Shrinkwrap is a simple tool to shrink (reduce the file size) of audio and video files while preserving as much of the original metadata as possible.
You shoot loads of videos with your phone, camera, GoPro etc and over time the amount of disk space used grows considerably.
You'd like to reduce the size of some of these files but also:
- Keep them at a nice quality (where you can't notice the difference)
- Keep the original metadata (especially for GoPro video, make sure it still has the write tracks inside to work with GoPro software like Quik)
- Keep the original file modification timestamps so you can still sort by date and stuff
Basically, you want the files to be as similar as possible as the original, just a bit... smaller.
This is the goal of Shrinkwrap.
The simplest way to use Shrinkwrap is via docker:
Just run something like:
docker run -v /path/to/your/files:/files bennetimo/shrinkwrap \ --input-extension mp4 /files
/path/to/your/filesis a directory, or single file of what you would like to shrink
--input-extension mp4is the type of files to consider (anything else will be ignored)
Running this command will fire up shrinkwrap and set it to work on the files you specified.
By default, it will transcode video to h264 using the libx264 codec, and audio to aac using libfdk_aac
Each eligible file will be transcoded using the standard preset, and written to a new file in
the same directory of the original, with the suffix
Now check the transcoded file for quality etc. If it meets your needs you can delete the original and just keep the transcode. If not, tweak the settings to increase/decreate quality or file size and various other settings.
See below for more customisation.
When Shrinkwrap runs, this is the steps it takes:
- Builds a list of all the files that you specified (looking into each specified directory also)
- Filter the list to find appropriate files to shrink (files of the wrong type, or already shrinkwrapped files are ignored)
- Transcodes the audio/video files using ffmpeg
- Recovers file modification times of the files using exiftool
The original files are not touched, instead new transcoded versions of each file are created in the same directory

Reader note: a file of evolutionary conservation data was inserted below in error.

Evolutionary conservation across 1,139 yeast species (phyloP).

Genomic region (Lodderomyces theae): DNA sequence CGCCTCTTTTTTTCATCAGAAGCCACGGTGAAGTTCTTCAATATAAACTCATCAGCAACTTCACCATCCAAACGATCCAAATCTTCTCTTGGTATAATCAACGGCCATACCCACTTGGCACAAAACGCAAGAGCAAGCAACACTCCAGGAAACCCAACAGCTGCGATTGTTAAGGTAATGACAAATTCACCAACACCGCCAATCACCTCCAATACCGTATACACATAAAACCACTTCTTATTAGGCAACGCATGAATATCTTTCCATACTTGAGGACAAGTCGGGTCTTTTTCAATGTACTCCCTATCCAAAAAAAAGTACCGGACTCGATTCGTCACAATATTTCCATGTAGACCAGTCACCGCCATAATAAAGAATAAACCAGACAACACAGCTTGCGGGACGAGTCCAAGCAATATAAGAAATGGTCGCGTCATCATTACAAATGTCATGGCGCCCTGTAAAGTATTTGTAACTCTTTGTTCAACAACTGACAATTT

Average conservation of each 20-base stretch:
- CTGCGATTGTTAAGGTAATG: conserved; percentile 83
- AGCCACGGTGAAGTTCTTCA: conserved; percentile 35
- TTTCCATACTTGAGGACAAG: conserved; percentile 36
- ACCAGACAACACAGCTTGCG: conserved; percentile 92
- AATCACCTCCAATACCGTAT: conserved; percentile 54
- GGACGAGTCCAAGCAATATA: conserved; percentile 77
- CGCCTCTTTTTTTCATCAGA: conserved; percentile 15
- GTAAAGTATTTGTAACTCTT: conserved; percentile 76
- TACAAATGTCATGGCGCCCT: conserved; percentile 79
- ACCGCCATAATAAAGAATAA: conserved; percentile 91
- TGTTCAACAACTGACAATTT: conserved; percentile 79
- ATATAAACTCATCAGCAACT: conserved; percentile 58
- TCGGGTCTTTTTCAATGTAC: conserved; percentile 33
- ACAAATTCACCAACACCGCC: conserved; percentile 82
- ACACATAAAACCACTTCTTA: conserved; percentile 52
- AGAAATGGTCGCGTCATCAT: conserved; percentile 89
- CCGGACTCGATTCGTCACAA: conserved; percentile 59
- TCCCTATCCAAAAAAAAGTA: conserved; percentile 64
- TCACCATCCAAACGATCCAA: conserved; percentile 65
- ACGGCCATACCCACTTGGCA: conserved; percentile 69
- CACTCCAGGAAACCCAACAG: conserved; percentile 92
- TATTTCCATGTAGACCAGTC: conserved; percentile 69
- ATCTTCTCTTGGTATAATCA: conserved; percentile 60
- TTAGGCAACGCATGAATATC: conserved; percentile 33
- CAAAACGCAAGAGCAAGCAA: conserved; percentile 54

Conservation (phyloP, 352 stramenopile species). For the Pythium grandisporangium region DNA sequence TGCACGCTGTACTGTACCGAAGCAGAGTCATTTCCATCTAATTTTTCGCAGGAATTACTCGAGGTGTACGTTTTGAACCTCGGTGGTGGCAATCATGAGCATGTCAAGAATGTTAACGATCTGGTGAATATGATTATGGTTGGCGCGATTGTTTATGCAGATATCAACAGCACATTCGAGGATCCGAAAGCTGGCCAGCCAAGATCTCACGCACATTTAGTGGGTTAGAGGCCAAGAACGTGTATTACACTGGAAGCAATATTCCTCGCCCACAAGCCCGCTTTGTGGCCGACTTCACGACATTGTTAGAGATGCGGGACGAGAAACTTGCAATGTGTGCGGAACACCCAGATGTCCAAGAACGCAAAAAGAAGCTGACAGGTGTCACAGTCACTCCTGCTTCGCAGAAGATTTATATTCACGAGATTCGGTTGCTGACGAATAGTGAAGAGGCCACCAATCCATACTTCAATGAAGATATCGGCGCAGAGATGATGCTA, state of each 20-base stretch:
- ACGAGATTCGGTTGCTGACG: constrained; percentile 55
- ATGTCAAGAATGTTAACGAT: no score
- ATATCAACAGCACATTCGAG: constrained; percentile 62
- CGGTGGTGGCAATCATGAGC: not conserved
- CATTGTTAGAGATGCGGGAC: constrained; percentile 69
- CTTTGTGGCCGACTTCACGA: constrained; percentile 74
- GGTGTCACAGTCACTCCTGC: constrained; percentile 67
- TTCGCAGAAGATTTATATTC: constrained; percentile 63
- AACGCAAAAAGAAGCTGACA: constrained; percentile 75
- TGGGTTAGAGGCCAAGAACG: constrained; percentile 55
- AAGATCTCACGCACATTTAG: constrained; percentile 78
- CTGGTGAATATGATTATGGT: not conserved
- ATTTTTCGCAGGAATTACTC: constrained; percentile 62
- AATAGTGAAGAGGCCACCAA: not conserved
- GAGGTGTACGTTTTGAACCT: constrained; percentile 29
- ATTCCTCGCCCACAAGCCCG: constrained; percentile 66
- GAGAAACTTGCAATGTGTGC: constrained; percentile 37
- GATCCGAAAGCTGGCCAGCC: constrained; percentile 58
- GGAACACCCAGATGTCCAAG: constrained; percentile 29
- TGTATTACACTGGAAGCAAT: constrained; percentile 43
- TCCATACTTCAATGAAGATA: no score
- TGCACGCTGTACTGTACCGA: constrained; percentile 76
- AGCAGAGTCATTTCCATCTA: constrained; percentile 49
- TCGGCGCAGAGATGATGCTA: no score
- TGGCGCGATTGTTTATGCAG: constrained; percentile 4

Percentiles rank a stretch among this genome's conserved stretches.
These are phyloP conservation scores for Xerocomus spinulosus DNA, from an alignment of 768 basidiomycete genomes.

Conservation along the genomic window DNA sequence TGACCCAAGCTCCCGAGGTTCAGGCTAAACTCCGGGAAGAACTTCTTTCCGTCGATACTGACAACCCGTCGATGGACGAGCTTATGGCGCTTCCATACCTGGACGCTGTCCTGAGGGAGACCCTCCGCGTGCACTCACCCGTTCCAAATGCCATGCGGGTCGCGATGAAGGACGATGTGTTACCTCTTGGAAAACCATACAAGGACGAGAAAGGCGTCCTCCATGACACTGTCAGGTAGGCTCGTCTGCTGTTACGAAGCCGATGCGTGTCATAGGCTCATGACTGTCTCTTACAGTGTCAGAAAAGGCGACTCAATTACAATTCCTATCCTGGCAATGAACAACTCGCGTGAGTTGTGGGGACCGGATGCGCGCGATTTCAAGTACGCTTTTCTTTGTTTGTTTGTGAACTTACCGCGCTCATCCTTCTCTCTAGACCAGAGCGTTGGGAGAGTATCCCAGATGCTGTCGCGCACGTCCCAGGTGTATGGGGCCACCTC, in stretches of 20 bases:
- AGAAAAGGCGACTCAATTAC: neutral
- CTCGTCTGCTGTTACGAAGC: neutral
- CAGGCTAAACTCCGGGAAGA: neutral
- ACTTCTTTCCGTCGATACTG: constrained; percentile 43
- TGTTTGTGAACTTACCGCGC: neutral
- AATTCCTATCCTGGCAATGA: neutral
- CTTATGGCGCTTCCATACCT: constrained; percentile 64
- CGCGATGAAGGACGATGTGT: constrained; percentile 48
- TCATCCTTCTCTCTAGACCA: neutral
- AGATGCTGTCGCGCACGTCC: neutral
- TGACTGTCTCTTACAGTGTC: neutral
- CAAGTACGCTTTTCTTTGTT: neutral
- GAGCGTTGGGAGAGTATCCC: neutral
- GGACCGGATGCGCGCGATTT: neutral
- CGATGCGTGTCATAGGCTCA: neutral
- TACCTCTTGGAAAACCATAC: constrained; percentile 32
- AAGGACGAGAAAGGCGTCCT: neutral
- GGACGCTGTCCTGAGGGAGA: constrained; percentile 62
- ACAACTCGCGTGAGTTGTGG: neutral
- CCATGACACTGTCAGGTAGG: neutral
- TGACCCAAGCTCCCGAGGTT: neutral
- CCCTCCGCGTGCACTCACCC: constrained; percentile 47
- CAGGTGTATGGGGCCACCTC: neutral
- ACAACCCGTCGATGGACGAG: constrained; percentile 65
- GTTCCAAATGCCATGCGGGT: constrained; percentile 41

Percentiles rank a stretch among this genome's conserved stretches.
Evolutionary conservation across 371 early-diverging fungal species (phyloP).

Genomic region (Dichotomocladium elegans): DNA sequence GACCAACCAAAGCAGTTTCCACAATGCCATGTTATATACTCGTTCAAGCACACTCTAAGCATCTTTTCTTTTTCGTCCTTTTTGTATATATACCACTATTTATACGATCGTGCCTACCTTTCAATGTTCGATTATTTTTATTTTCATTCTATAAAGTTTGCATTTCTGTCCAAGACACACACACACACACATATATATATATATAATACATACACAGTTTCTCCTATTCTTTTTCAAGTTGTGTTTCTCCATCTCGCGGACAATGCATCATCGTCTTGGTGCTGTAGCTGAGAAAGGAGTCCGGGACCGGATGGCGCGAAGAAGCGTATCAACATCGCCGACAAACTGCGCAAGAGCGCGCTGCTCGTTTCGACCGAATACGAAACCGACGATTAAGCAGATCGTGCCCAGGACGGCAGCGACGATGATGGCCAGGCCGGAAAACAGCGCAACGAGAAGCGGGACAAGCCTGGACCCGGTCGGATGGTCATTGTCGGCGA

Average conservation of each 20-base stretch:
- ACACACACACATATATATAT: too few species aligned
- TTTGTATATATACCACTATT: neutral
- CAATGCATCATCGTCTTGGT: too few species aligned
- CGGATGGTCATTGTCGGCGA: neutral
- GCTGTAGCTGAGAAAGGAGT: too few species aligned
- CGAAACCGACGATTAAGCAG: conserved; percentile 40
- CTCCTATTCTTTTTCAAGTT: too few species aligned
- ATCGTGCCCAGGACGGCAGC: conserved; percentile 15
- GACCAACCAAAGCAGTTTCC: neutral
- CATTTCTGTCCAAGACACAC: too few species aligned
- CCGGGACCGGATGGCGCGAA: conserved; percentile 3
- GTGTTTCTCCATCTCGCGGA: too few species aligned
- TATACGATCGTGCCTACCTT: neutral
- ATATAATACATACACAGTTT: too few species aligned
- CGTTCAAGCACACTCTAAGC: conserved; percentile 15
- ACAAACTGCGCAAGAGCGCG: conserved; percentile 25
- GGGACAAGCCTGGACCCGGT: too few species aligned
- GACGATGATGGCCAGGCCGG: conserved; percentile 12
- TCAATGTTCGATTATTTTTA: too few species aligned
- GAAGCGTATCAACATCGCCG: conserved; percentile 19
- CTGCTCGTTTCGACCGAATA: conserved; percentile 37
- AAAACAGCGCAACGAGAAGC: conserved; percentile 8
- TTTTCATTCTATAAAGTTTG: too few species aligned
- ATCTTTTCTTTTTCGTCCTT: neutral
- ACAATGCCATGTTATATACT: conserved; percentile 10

You can specify different options to control how and what is transcoded:
|-i||--input-extension||N/A||The type of files to transcode|
|-o||--output-extension||mp4||output file format (e.g. mp4, aac)|
|-a||--audio||true||whether to transcode audio or copy|
|-v||--video||true||whether to transcode video or copy|
|-p||--preset||standard||preset to use (standard, gopro4, gopro5)|
|-b||--backup-metadata||false||whether to dump each original files metadata to a text file|
|-s||--transcode-suffix||-tc||suffix used to identify a transcoded file|
|-f||--force-overwrite||false||if true, will retranscode already transcoded files|
|N/A||--fmpeg-opts k1=v1,k2=v2||N/A||Arbitrary ffmpeg options to add for the transcode|
For example, if you wanted to transcode GoPro Hero5 video files at an ffmpeg crf quality setting of 20 using the speed preset veryfast, you might use something like:
docker run -v /path/to/your/files:/files bennetimo/shrinkwrap:latest \ --input-extension mp4 --ffmpeg-opts crf=20,preset=veryfast --preset gopro5 /files
There are 3 presets available (submit a PR to add more if you want). Each preset is basically a collection of options to pass to ffmpeg. There is a huge and extensive documentation of all the configuration you can do, so if you're not familiar with ffmpeg that's a good place to start.
At the moment each preset is specified as a map of ffmpeg keys and arguments.
Encodes video to h264 and audio to aac, using fairly default ffmpeg options
"copy_unknown" -> "", //if there are streams ffmpeg doesn't know about, still copy them (e.g some GoPro data stuff) "map_metadata" -> "0", //copy over the global metadata from the first (only) input "map" -> "0", //copy *all* streams found in the file, not just the best audio and video as is the default (e.g. including data) "codec" -> "copy", //for all streams, default to just copying as it with no transcoding "preset" -> "medium" //fmpeg speed preset to use "codec:v" -> "libx264", //specifically for the video stream, reencode to x264 "pix_fmt" -> "yuv420p", //default pix_fmt "crf" -> "23" //default constant rate factor for quality. 0-52 where 18 is near visually lossless "codec:a" -> "libfdk_aac", //specifically for the audio stream, reencode to aac "vbr" -> "4" //variable bit rate quality setting
Same as standard, except it names the video and audio tracks to match what GoPro software expects
"metadata:s:v:" -> "handler='\tGoPro AVC'", "metadata:s:a:" -> "handler='\tGoPro AAC'"
Builds on standard and tries to retain as much of the hero5 metadata as possible.
The GoPro Hero 5 uses a handler name that starts with a tab character (yes, you read that correct!), and GoPro software will not detect any files unless the handler names match exactly.
This preset picks out each of the streams from the files generated by the Hero5 by name so that the order can be preserved in the transcode file, and then each of the streams is renamed on output to include the tab again.
Note ffmpeg does not recognise the 'fdsc' stream as it is non-standard, so we do a little hack to tag it as 'gpmd' and then copy it across with no modification. Otherwise, ffmpeg will just use dummy values for it. This stream doesn't seem to be very important, but might as well try to keep it if we can. See here for more discussion.
"pix_fmt" -> "yuvj420p", "map 0:v" -> "", "map 0:a" -> "", "map 0:m:handler_name:'\tGoPro TCD'" -> "", "map 0:m:handler_name:'\tGoPro MET'" -> "", "map 0:m:handler_name:'\tGoPro SOS'" -> "", "tag:d:1" -> "'gpmd'", "tag:d:2" -> "'gpmd'", "metadata:s:v:" -> "handler='\tGoPro AVC'", "metadata:s:a:" -> "handler='\tGoPro AAC'", "metadata:s:d:0" -> "handler='\tGoPro TCD'", "metadata:s:d:1" -> "handler='\tGoPro MET'", "metadata:s:d:2" -> "handler='\tGoPro SOS (original fdsc stream)'"